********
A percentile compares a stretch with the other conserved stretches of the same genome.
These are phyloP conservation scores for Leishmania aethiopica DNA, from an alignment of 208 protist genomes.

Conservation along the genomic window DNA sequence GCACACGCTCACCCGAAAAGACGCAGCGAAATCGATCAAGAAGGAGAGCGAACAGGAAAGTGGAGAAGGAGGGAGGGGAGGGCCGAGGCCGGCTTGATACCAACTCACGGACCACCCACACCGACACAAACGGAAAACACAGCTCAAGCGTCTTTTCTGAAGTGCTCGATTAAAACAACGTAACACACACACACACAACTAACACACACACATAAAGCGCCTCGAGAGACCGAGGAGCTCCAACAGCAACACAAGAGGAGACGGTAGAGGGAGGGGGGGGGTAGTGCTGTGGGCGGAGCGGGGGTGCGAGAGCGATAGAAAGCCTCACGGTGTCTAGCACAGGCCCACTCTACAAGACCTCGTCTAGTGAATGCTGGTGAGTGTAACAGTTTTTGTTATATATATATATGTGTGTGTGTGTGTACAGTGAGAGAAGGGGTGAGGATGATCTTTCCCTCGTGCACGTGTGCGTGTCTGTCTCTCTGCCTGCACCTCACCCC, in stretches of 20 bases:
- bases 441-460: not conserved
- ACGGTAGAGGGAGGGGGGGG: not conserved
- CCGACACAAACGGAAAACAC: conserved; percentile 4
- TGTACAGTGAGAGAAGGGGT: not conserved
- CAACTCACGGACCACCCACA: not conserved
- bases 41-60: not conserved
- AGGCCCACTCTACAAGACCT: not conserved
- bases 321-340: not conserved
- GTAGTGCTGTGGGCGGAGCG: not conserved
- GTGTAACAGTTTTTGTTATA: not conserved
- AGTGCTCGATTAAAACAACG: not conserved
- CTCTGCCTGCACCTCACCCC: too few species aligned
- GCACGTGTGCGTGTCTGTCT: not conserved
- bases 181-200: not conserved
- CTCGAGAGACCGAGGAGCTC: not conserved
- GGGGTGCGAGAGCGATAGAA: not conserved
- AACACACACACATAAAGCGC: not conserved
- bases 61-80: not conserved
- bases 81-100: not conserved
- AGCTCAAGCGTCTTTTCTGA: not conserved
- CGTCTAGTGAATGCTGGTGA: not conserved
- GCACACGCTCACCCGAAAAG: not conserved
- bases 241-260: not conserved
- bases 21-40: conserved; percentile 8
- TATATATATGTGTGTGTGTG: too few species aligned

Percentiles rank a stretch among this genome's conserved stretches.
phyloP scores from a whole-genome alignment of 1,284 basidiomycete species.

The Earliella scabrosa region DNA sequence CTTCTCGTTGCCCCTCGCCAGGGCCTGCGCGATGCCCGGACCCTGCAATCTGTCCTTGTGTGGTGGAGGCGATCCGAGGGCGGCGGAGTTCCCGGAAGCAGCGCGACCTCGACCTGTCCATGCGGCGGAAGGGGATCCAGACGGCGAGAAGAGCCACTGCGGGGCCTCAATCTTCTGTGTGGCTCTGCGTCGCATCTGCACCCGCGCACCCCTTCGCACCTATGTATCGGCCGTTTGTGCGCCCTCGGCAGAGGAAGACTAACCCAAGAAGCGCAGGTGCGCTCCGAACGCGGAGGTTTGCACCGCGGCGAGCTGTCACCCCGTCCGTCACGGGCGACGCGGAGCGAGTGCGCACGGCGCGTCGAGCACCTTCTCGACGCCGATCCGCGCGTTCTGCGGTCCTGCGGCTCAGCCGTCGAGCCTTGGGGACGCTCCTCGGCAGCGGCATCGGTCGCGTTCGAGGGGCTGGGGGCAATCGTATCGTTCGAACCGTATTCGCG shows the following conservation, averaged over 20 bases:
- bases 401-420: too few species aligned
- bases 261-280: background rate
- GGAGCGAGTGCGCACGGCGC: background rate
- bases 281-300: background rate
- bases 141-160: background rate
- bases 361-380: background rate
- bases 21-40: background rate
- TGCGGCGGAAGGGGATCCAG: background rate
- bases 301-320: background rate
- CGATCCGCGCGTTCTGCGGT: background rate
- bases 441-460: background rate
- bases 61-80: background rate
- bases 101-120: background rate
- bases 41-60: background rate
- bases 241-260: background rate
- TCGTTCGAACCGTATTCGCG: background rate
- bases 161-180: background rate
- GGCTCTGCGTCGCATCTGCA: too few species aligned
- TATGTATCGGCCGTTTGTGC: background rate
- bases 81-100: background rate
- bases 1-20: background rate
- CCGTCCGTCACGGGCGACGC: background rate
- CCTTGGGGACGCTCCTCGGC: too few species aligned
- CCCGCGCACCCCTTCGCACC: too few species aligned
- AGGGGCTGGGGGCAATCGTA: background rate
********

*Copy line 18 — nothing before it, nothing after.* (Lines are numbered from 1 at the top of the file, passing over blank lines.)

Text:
- CTCGAGAGACCGAGGAGCTC: not conserved